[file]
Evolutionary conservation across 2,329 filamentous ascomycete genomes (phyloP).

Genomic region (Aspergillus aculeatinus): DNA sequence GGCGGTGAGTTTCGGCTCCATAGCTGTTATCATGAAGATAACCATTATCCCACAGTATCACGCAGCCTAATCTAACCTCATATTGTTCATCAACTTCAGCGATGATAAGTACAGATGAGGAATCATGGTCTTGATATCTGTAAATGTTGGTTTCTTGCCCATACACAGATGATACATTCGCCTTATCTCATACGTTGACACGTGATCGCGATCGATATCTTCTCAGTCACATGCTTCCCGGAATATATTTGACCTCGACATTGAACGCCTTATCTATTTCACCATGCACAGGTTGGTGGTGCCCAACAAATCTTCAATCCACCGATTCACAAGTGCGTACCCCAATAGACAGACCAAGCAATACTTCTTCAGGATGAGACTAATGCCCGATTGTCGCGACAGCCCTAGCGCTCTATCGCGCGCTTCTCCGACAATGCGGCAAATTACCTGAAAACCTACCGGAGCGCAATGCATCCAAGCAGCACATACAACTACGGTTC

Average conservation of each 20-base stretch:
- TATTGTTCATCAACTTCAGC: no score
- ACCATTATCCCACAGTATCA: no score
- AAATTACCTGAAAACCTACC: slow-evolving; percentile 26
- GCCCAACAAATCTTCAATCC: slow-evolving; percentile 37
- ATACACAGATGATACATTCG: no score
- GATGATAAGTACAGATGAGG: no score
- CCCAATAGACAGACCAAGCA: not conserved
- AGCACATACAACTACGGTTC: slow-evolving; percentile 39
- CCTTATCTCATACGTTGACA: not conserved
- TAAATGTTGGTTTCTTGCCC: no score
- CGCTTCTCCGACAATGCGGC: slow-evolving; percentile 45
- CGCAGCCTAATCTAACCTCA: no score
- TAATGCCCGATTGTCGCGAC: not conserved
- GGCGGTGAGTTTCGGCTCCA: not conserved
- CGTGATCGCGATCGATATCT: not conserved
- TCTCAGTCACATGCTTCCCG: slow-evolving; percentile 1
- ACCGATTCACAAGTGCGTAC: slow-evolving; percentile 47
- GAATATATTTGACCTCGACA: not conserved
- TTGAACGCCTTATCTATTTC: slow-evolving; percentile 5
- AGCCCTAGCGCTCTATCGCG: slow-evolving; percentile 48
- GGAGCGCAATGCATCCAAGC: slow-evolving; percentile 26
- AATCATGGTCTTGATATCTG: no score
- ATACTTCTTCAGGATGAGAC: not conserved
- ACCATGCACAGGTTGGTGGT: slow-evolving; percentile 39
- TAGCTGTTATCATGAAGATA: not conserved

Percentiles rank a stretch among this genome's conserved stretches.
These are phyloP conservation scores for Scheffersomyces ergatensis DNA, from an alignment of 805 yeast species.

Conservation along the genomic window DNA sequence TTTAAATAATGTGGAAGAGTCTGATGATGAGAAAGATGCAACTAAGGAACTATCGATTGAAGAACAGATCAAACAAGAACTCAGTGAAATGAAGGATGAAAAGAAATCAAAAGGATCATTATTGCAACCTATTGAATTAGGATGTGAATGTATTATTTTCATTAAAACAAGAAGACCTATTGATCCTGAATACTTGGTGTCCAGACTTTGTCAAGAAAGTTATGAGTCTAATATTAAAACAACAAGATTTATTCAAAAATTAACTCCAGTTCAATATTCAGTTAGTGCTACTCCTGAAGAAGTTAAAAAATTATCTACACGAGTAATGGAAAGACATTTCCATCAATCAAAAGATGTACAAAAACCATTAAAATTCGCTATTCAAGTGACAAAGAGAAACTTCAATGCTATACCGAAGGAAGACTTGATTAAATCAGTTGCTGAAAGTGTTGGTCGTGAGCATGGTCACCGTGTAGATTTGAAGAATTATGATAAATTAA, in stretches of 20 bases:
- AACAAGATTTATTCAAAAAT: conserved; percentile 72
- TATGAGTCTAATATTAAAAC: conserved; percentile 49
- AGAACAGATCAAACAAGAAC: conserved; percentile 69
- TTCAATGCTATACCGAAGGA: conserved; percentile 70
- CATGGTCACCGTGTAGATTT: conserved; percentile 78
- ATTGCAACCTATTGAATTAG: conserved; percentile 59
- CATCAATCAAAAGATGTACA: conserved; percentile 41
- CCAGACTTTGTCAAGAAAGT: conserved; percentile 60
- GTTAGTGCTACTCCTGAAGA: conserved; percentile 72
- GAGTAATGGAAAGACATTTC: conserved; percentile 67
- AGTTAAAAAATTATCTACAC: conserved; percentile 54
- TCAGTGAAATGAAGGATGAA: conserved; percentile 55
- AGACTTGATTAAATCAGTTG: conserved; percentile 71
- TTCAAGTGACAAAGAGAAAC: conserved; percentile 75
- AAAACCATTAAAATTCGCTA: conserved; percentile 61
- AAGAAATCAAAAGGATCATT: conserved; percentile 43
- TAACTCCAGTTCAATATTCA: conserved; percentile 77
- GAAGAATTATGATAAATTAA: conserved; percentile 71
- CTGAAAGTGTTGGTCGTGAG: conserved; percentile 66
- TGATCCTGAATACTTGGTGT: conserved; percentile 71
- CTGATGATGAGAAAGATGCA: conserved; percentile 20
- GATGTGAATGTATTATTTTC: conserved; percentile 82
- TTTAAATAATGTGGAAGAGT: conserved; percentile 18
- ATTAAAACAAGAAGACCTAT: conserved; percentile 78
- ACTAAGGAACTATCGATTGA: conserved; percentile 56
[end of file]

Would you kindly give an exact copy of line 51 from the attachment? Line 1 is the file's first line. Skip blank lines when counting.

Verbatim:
- TGATCCTGAATACTTGGTGT: conserved; percentile 71